Monday, June 6, 2016

static variables in Objective C

A variable declared as static will always point to the same address location irrespective of how many time we refer it.


A variable can be made a static variable by prefixing it before the data type (here data type is int) with 'static' keyword.


Let's take a static variable inside a method.



   - (int)currentEvenNumber{
    
        static int evenNumber = 0;

        evenNumber += 2;
    
        return evenNumber;
    

    } 


'currentEvenNumber' method gives me every time an incremental even number.



    [self currentEvenNumber];   //2
    [self currentEvenNumber];   //4
    [self currentEvenNumber];   //6

    [self currentEvenNumber];   //8


This means, Once stated a variable as static, It will get initialized only once and points to the same memory address thereafter every time. 


The scope of this 'evenNumber' static variable is with in the 'currentEvenNumber' method. We can not access this static variable out side of that method.


If we need the scope of a static variable to be entire class, We should declare it in the beginning of class implementation after the import statements.


Let's take a real time use case and discuss in detail. Suppose we need to know every time we initialize and deinitialize an object, We need the remaining number of that particular class instances in memory. 


                         




I am taking a class named 'Parent'. I want to know the remaining instances of this class every time I initialize and deinitialze objects of this class. For that, I have taken a class method 'totalInstancesInMemory', Which returns me the remaining instances number. As this number is class specific, We don't want objects of this class to access it. So I made it a class method.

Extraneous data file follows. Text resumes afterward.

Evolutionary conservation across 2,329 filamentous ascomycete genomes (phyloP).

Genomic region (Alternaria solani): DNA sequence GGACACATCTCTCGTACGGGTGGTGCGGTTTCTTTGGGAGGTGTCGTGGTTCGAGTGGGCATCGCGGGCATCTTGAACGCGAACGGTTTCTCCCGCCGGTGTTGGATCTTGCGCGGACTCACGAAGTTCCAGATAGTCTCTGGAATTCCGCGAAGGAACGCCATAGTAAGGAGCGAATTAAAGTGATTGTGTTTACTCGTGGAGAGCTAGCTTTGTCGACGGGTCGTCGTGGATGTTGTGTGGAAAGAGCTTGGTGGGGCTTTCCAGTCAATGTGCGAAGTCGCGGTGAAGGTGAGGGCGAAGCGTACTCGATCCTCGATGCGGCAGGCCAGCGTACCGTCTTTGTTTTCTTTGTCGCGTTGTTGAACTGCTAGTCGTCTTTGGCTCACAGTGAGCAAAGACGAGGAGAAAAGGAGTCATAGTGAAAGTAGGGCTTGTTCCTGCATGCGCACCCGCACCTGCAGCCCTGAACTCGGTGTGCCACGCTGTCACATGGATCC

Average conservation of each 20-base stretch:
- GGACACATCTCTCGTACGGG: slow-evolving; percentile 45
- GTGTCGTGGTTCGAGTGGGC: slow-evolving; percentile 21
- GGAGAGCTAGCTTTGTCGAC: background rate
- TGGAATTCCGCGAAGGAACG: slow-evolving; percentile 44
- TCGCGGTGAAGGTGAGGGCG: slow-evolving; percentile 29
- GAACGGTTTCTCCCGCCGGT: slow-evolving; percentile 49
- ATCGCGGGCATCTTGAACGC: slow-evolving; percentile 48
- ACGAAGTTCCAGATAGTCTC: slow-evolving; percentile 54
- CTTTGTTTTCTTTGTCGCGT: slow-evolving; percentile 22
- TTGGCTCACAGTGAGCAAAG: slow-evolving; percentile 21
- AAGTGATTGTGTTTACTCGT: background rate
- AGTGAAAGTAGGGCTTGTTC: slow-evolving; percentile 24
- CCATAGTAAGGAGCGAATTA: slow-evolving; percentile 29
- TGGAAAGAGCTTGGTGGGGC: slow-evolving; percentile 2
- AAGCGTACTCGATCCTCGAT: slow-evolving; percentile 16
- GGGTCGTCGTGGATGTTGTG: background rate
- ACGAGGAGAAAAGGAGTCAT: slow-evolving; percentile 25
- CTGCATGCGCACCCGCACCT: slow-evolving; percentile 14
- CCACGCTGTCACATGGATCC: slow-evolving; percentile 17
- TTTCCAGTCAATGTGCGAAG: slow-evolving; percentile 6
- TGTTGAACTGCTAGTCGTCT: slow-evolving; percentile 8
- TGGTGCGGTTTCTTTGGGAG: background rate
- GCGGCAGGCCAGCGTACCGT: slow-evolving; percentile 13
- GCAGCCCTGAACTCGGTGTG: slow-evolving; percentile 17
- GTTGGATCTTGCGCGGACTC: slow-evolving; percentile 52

@interface Parent : NSObject

     +(int)totalInstancesInMemory;


   @end


As I said, I am taking two static variables at the beginning of 'Parent' class implementation so that the scope of those static variables will be entire class.


  
  #import "Parent.h"

  static int numberOfInitializations = 0;
  static int numberOfDeinitializations = 0;


  @implementation Parent



'numberOfInitializations' is for storing total number of initializations.
'numberOfDeinitializations' is for storing total number of deinitializations.

Initially, these values are 0.

In the init method of class, I need to increment the 'numberOfInitializations' value.



  -(id)init{
    
      self = [super init];
    
      if (self != nil)
      {
          [Parent numberOfInitializations];
      }
    
      return self;
  }


  +(int)numberOfInitializations{

      numberOfInitializations ++;

      return numberOfInitializations;
    

  }


In the dealloc method of class, I need to increment the 'numberOfDeinitializations' value.



  +(int)numberOfDeinitializations{

      numberOfDeinitializations ++;

      return numberOfDeinitializations;

  }

  - (void)dealloc{
    
      [Parent numberOfDeinitializations];


  }


With this code, the respective counters will get incremented whenever there is an initialization and a deinitialization of an instance of the class.

Here comes our use case method.



  +(int)totalInstancesInMemory{
    
      int remainingInstances = [Parent numberOfInitializations
                                                        - [Parent numberOfDeinitializations];
    
      NSLog(@"totalInstancesInMemory : %d", remainingInstances);
    
      return remainingInstances;


   }


At any point of time, total number of instances of a class is equal to,

totalInstancesInMemory = numberOfInitializations - numberOfDeinitializations;



    [Parent totalInstancesInMemory];   //totalInstancesInMemory = 0
    
    Parent *p1 = [[Parent allocinit];
    
    [Parent totalInstancesInMemory];  //totalInstancesInMemory = 1
    
    Parent *p2 = [[Parent allocinit];
    
    [Parent totalInstancesInMemory];  //totalInstancesInMemory = 2
    
    p1 = nil;
    
    [Parent totalInstancesInMemory];  //totalInstancesInMemory = 1
    
    p2 = nil;
    
    [Parent totalInstancesInMemory];  //totalInstancesInMemory = 0
    
    Parent *p3 = [[Parent allocinit];
    

    [Parent totalInstancesInMemory];  //totalInstancesInMemory = 1

    


                         


Like that there will be so many use cases we may across in real time where these static variables come into picture and makes our life easy.


Hope this post is useful. Feel free to comment incase of any queries.